Postal Carriers Unleash Frustration Over Dog Attacks


Marching, chanting mail carriers were out in force making an unusual Sunday morning delivery.

They were delivering a message dear to postal carriers’ hearts--and other parts of their anatomy: “Keep your dogs locked up. They bite.”

Local Postmaster Alyce Alford, who led the march of letter carriers and their families, said the protest was intended to heighten public awareness of dog attacks on mail carriers, which she said is on the rise in Garden Grove.

“Everyone in Garden Grove seemingly has a dog,” Alford said, as the 100 protesters quick-stepped a one-mile route through the center of the city.


Six Garden Grove mail carriers have been bitten in as many months, according to Alford, who was once chased up a fence herself by a pursuing mutt that latched onto the seat of her pants.

A Garden Grove carrier suffered permanent injury to his leg in a 1989 attack that left him using a cane and reassigned to a desk job.

In fiscal 1993, 2,733 carriers nationwide were injured by dogs. Although injuries are on the decline nationally from a peak in the frantic dog-bite days of the 1980s, postal carriers have only their wits, their satchel and an apparently not-quite-effective pepper spray to keep the hounds at bay.

“They eat the spray, they drink the spray, the spray doesn’t hurt them,” Alford insisted as she led the marchers on a route through quiet residential streets.


None of the letter carriers bothered to bring their spray cans.

“What good would it be to bring the pepper spray? It’s glorified salad dressing,” Alford said.

Most participants were from Alford’s Garden Grove post office, but they were joined by some of their dog-weary brethren from Huntington Beach. Regardless of where they deliver mail, the carriers seem to share experiences like that of Laura LaMagna.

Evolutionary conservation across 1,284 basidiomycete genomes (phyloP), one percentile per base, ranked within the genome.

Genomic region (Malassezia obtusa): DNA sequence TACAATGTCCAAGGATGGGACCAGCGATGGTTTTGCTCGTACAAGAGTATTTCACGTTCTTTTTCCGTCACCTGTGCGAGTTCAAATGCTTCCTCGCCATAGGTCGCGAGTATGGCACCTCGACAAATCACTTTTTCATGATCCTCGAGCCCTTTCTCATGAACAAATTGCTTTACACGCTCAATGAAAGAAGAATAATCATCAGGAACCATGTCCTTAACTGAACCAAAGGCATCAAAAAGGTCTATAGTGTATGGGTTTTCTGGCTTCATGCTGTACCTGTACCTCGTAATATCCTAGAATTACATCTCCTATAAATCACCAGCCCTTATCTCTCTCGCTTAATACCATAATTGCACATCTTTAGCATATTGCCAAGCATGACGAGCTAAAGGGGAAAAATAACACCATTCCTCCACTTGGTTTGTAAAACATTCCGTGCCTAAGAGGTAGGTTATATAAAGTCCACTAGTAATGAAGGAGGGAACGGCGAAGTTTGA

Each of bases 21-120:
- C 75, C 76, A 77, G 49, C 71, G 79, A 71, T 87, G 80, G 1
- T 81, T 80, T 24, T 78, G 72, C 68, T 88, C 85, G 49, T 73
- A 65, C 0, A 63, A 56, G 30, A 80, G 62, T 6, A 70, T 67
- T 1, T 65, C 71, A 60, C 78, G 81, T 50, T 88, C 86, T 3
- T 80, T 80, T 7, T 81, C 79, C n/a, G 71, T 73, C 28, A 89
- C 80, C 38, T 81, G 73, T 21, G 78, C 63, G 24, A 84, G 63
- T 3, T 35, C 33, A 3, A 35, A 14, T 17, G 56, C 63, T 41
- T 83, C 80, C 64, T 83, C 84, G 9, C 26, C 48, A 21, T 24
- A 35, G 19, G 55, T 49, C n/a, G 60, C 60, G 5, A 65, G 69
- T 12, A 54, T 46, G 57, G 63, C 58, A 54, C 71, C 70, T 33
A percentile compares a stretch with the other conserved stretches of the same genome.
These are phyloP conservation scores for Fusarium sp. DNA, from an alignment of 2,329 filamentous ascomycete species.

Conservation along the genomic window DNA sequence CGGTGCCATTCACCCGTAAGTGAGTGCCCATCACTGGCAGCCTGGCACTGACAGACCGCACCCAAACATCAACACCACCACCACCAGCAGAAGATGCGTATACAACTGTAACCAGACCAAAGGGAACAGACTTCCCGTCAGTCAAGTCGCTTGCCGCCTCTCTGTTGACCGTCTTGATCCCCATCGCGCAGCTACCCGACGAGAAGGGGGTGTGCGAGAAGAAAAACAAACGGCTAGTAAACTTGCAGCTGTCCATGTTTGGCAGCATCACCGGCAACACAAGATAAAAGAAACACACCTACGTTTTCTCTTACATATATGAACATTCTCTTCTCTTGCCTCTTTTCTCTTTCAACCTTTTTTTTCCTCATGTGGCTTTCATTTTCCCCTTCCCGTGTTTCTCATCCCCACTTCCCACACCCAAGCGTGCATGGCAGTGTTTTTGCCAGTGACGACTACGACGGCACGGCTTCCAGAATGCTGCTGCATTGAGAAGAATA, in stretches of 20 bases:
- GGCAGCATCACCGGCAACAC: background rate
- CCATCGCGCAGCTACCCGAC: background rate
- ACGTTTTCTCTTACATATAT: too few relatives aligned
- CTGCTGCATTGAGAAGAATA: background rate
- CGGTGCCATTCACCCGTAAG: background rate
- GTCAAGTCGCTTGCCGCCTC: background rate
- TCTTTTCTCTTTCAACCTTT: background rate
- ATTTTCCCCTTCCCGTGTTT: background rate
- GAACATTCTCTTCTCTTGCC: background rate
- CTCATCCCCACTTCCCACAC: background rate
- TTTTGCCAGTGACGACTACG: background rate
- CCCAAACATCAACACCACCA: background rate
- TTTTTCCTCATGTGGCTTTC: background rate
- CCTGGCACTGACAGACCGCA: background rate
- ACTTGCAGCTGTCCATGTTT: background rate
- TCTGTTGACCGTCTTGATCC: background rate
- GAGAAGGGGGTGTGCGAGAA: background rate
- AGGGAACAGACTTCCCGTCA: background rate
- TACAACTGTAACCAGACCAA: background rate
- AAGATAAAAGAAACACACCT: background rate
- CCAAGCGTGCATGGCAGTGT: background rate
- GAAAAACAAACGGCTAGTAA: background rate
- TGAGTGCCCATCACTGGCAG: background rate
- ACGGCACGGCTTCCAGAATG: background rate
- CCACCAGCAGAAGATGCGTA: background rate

LaMagna displayed scars from a Weimaraner that clamped his teeth onto her forearm during a delivery last Christmas Eve. The dog was being led on a leash by a 12-year-old girl.


“The pain was so excruciating,” said LaMagna, 40, a four-year veteran of the Postal Service. “When I see a dog now, I don’t take any chances.”

Postal authorities can withhold mail delivery, even bypass an entire block, if a serious threat is perceived, Alford said. But such tactics are a last resort and can be avoided if pet owners keep their dogs inside or otherwise secured during mail delivery hours.

Maybe it was the early hour on Sunday (the protest march began at 10 a.m.) or maybe the chanting scared away the strays, but only one dog was spotted roaming loose, and the procession drew only an occasional bark from behind fences and gates.

Elaine and Dale Weise came outdoors when they heard the marchers’ commotion, but their pet Chihuahua and a chow remained behind a fence.


Their dogs “get out once in while, like everybody’s,” Dale Weise said. “But the mailman and mail lady usually know our dogs by name.”

Nevertheless, mail carriers like Jean Morby believe the dog problem in Garden Grove is increasing.

“I know the nature of dogs,” said Morby, 62, who has raised German shepherds, owning as many as 12 at one time. When she or her co-workers urge residents to keep their dogs secured, it’s for good reason, Morby said.

The dog owners’ “famous last words are: ‘My dog won’t hurt you,’ ” she said.


But not too long ago a pit bull on a leash in a front yard broke loose from its choke chain and knocked Morby to the ground, she recalled.

“He started right up the ankle, five bites,” Morby said. “When (I was) on the ground and fighting to reach the (spray), he’s biting away. . . .

“It was very painful.”